The smell of tomato juice is in the air, a sure sign of the end of summer. Peter, our landlord who lives downstairs, is making up his special recipe in mason jars. It’s a fall tradition using tomatoes picked from the vines on his deck or sometimes bought at the Superette downtown.

The final days of summer remind me of other smells — notebooks and freshly sharpened pencils, brand new binders and lined paper. Not the textbooks handed on from other students with pencil markings and highlighting but brand new books when I was the first to hold them and open them to drink in their inky fragrance.

I don’t miss going to school but I miss community – seeing the same people every day as a I did at my last job for instance. I had a place there, contributed to a larger concern at the union-side labour law firm.

When one of my former co-workers was in town with her husband recently, Sarah and I suggested we lunch at Penny’s Pelapa, a Mexican cafe on a barge on Nanaimo’s waterfront. Flo still works at the same law firm although the location has changed since I made the five-minute walk from my apartment on Walmer Road to Cavalluzzo, Hayes, Shilton, McIntyre & Cornish on Madison Avenue in Toronto.

Flo caught me up on what lawyers are still at the firm and who has left. One lawyer who had left the firm has died. Another for whom I was assistant until I created an independent position doing the scheduling, has retired. The firm name has changed due to Liz McIntyre’s retirement and another partner, Jim Hayes, leaving the firm.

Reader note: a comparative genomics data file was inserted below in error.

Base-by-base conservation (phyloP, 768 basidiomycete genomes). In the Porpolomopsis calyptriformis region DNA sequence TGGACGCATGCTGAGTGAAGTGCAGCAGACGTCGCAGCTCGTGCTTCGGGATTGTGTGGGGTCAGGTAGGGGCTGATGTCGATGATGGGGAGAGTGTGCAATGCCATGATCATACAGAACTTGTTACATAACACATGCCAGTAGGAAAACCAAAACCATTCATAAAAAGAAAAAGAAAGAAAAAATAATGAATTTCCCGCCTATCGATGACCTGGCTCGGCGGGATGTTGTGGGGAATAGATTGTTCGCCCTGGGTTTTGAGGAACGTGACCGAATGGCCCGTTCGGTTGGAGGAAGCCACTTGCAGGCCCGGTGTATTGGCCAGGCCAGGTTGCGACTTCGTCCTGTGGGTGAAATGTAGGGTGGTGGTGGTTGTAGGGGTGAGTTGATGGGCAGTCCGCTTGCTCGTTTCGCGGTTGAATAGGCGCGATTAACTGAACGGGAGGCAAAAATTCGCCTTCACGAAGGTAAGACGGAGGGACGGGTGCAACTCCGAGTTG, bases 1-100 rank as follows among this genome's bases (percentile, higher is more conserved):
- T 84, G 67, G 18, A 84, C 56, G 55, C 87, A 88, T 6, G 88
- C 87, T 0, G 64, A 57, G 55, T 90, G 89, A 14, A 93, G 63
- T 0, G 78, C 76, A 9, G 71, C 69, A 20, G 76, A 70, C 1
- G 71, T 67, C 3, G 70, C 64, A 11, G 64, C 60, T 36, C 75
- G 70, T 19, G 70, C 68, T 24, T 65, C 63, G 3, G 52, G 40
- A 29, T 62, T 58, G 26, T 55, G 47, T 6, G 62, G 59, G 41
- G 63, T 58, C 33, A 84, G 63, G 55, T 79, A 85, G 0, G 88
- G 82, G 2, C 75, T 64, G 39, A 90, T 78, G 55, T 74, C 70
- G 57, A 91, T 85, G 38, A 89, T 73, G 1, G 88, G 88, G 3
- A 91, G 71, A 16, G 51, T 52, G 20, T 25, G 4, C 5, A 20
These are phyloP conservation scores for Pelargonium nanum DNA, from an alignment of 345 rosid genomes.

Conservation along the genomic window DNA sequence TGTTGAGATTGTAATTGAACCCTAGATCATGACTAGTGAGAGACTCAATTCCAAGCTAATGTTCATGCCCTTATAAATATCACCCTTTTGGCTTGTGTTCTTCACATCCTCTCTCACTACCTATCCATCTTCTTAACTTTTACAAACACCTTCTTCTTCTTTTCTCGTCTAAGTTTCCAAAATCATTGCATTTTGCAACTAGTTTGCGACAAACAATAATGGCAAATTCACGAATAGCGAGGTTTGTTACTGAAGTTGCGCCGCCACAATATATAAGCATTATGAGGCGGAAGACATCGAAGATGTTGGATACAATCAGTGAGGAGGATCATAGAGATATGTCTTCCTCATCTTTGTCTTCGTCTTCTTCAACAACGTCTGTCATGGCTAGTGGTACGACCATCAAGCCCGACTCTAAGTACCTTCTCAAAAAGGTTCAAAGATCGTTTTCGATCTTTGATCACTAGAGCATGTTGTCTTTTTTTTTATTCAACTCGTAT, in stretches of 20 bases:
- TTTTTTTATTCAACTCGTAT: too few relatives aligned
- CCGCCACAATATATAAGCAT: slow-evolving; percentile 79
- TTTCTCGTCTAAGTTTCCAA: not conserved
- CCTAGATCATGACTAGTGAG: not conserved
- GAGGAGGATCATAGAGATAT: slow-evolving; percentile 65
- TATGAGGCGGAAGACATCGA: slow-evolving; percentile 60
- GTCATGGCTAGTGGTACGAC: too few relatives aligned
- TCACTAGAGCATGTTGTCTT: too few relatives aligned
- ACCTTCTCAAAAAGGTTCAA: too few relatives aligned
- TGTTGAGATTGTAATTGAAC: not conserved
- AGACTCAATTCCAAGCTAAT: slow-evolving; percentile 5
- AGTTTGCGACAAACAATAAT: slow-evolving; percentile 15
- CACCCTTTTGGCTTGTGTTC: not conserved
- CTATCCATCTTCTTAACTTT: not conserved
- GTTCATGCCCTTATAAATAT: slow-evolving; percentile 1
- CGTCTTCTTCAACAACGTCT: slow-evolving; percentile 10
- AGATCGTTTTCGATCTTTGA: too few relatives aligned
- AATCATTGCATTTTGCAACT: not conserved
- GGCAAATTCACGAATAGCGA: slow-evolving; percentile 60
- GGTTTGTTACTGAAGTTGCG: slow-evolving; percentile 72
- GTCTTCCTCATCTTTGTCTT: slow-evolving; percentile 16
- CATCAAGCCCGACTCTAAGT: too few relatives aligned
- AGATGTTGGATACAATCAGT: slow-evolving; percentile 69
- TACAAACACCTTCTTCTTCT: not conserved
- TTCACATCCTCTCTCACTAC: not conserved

Some of the support staff remains after all these years. Talking about something makes it seem as if it was a few years ago – maybe ten but not twenty! I continued to dream about the firm after I left it as that was my community for nine years. I had other communities I was part of: the queer community, the adult literacy community where I volunteered, and the literary community.

Without a job to go to regularly, retirees also may find they miss community. As an entrepreneur creating my own work life at home, I have found that offering writing circles in my living room is a wonderful way to create community. Writers need solitude and they also need one another. In the writing circles, I often I read this passage from Starhawk (Dreaming the Dark: Magic, Sex & Politics):

Somewhere, there are people to whom we can speak
with passion
without having the words catch in our throats.
Somewhere a circle of hands will open to receive us,
eyes will light up as we enter,
voices will celebrate with us
whenever we come into our own power.
Community means strength that joins our strength
to do the work that needs to be done.
Arms to hold us when we falter.
A circle of healing.
A circle of friends.
Someplace where we can be free.

I continue to offer women’s writing circles in my living room and one-day circles at Bethlehem Centre in Nanaimo. Joy and sorrow are companions in the circle and we find that we can set aside the daily to-do list and sit with how we’re actually feeling: “Someplace where we can be free.”

As for that tomato juice, it’s part of a community too – a family in our household was formed just because we rented from a home owner that happened to live downstairs. It’s been interesting to find ways to live together that don’t bypass differences but acknowledge the gifts.

Many years ago I wrote “Ode to the Tomato as it Ages.” As I seem to be on a tomato theme here, I’ll include it below.

Ode to the Tomato as it ages

The ripe tomato, plump,
taut with shiny red skin
lies firm,
in seemly slices on the plate.

The overripe tomato, soft,
when pressed, a thumb
could easily puncture
the sagging skin.

The aged tomato. a libertine,
scattered seeds in a pale red juice,
takes up the whole plate,
leaves a luscious trace.